Modifying Child Custody Agreements

Changing Child Custody in Illinois

Changes in your personal or professional life following your divorce may lead you to seek a change to your Parenting Plan.  If you are requesting or opposing a change to your Parenting Plan, Goodman Law Firm can help.  Change is an inevitable fact of life.  Whether your circumstances have changed for the better or your child’s other parent’s circumstances have deteriorated, we can help you assert your parental rights in court.

Child Custody Laws Have Changed in Illinois

Historically, Illinois family law courts awarded legal custody and residential custody.  Legal custody referred to decision-making authority for the children.  When decision-making authority was awarded to one parent only, that parent had sole custody.  When decision making was shared, the parents had joint custody.  The child resided with the parent who was awarded residential custody and, typically, enjoyed visitation with the other parent.

Illinois Courts Allocate Parental Responsibilities

For the most part, Illinois courts no longer use the terms custody and visitation.  Instead, Illinois family law courts must allocate parental responsibilities.  Allocating parental responsibilities entails determining: 1) who will have authority to make significant decisions for the minor children; and 2) when will each parent spend time with the children (parenting time).  Today, residential custody is awarded for school enrollment purposes only; however, it is still common for a child to spend the majority of time with one parent.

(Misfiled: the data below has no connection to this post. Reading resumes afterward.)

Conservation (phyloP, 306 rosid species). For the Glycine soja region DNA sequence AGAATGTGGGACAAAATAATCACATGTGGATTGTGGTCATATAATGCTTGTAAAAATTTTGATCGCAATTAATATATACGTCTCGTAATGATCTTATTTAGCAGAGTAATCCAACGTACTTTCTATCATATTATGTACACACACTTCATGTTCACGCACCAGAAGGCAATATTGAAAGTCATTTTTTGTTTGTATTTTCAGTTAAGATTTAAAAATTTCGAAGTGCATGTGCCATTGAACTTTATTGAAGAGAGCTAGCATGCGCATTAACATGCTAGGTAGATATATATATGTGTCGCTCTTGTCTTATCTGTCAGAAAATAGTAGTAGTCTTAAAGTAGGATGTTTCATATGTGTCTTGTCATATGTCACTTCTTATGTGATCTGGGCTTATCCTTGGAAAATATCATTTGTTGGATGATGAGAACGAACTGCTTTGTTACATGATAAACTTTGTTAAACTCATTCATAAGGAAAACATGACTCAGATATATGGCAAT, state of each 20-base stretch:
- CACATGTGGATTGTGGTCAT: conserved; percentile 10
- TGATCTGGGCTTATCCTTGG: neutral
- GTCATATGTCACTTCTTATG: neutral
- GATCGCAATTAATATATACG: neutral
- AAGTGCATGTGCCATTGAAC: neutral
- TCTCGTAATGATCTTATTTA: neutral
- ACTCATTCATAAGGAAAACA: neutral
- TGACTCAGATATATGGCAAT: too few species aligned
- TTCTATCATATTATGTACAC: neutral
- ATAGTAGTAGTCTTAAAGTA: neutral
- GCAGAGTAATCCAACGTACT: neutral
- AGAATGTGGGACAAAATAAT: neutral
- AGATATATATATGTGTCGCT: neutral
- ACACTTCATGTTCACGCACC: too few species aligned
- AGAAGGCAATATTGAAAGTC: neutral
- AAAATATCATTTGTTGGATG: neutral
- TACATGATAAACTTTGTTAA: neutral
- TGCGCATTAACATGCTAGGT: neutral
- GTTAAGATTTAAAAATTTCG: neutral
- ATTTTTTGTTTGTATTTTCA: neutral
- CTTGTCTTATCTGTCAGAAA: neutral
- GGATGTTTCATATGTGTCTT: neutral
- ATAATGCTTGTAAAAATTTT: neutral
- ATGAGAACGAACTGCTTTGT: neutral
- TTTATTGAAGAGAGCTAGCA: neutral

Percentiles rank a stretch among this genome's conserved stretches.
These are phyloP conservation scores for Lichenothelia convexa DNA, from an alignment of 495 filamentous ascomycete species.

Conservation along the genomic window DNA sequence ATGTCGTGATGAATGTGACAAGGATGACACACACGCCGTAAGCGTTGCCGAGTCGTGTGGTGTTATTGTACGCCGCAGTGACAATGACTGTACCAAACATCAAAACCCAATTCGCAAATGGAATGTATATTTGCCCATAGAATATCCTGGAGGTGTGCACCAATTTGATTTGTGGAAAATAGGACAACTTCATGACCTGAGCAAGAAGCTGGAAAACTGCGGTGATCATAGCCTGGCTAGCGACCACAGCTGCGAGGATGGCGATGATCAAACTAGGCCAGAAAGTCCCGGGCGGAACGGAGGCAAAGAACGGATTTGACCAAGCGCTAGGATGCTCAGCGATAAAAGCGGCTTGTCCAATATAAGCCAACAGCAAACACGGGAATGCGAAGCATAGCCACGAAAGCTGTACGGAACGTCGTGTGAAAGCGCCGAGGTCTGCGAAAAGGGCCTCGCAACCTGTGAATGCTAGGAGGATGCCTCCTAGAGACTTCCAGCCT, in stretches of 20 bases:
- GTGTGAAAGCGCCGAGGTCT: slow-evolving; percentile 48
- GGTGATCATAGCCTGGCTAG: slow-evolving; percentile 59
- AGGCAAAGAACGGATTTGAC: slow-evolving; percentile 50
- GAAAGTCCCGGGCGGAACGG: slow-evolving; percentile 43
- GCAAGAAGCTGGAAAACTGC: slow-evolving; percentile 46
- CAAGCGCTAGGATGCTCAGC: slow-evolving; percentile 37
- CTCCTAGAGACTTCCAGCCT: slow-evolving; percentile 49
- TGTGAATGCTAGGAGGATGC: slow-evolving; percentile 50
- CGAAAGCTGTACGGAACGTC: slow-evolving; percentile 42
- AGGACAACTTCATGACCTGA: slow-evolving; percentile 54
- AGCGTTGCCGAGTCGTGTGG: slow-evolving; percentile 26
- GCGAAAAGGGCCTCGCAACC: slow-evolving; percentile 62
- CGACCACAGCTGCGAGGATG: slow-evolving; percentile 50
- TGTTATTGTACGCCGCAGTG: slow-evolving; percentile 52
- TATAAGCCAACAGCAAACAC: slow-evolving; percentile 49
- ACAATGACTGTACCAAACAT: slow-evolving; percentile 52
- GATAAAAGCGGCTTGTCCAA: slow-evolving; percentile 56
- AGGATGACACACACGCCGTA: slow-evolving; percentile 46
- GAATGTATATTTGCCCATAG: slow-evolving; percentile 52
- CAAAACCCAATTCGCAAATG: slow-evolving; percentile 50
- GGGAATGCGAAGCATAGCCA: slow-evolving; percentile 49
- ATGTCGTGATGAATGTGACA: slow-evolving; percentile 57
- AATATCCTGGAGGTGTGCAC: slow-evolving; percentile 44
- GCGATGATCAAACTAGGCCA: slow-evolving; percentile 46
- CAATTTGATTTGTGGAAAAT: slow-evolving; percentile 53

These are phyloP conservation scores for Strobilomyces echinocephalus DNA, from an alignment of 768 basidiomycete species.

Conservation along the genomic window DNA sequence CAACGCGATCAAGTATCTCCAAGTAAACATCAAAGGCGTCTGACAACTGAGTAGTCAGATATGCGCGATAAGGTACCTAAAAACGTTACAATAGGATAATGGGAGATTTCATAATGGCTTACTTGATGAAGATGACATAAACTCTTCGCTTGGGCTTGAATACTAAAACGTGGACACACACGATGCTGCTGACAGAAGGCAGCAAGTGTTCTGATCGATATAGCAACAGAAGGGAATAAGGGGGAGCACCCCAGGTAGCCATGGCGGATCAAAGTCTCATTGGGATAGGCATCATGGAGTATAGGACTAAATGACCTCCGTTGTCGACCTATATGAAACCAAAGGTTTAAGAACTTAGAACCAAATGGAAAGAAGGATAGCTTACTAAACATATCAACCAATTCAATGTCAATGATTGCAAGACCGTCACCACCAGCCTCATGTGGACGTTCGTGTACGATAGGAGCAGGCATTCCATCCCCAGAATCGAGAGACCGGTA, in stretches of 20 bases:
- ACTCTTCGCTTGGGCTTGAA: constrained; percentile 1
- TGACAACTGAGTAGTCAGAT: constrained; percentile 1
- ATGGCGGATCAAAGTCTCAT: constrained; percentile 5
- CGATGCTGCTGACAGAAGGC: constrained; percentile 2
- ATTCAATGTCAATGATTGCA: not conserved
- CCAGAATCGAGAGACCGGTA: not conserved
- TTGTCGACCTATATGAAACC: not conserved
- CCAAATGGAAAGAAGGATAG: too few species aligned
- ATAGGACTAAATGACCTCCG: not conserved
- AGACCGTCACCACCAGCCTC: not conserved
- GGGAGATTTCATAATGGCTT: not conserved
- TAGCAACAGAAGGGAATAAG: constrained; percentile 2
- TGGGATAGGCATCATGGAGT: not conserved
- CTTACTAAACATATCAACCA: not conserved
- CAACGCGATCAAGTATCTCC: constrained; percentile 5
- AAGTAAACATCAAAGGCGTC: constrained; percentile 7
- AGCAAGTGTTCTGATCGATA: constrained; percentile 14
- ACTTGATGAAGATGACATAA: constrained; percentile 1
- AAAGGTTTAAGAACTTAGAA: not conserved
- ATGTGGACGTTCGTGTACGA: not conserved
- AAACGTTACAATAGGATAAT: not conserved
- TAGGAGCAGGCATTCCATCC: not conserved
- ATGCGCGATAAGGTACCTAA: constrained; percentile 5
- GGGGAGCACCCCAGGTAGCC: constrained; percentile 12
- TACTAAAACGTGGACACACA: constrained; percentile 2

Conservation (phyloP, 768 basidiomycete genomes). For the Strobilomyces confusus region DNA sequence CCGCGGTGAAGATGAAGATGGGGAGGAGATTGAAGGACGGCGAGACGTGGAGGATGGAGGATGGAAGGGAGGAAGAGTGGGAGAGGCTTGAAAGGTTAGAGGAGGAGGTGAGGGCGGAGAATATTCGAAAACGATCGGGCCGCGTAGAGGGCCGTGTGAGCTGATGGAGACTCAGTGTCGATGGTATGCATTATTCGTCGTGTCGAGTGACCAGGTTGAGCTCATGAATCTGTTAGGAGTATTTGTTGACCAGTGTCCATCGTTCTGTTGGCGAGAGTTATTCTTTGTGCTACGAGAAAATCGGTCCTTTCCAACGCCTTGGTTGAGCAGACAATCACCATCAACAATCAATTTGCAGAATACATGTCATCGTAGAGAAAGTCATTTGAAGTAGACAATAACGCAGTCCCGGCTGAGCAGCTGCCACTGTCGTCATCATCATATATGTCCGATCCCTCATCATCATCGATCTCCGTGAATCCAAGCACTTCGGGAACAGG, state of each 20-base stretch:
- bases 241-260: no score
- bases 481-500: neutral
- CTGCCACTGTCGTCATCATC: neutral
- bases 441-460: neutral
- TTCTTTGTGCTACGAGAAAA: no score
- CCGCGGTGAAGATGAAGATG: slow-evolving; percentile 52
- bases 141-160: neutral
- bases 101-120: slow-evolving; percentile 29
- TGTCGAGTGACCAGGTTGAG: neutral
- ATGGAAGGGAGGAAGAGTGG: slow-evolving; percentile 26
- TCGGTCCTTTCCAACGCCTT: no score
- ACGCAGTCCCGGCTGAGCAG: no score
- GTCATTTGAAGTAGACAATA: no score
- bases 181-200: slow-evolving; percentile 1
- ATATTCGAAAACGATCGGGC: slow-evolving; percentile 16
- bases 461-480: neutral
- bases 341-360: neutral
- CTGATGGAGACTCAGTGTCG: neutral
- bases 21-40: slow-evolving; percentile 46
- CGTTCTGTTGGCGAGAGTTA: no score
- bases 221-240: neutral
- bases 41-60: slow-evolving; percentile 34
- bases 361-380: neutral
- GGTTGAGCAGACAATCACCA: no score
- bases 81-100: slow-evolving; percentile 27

Changing a Court’s Parenting Order

Changing a court’s parenting order is called a modification.  Modifying a court’s parenting order is not easy because Illinois parenting laws were drafted to embody the policy that a child’s best interests are served when their living environment is stable and predictable.  The process for modifying a parenting order depends on how much time has passed since the court last entered an order affecting parental responsibilities.

Generally, no motion to modify may be filed within two years of an order allocating parental responsibilities unless the parties agree or there is a reason to believe the child’s present environment would seriously endanger the child’s mental, moral, or physical health or significantly impair the child’s emotional development.

If more than two years have passed since a court last entered an order regarding parental responsibilities, the requesting party must demonstrate by a preponderance of the evidence that: a) there was a substantial change in circumstances since the entry of the court’s previous custody order; and b) that a change in custody is in the child’s best interests.

DuPage County Custody Lawyer

If you are looking for an experienced litigator in Oak Brook, Naperville, Wheaton, or Chicago, contact us today at (630) 464-6700 and request a custody modification consultation.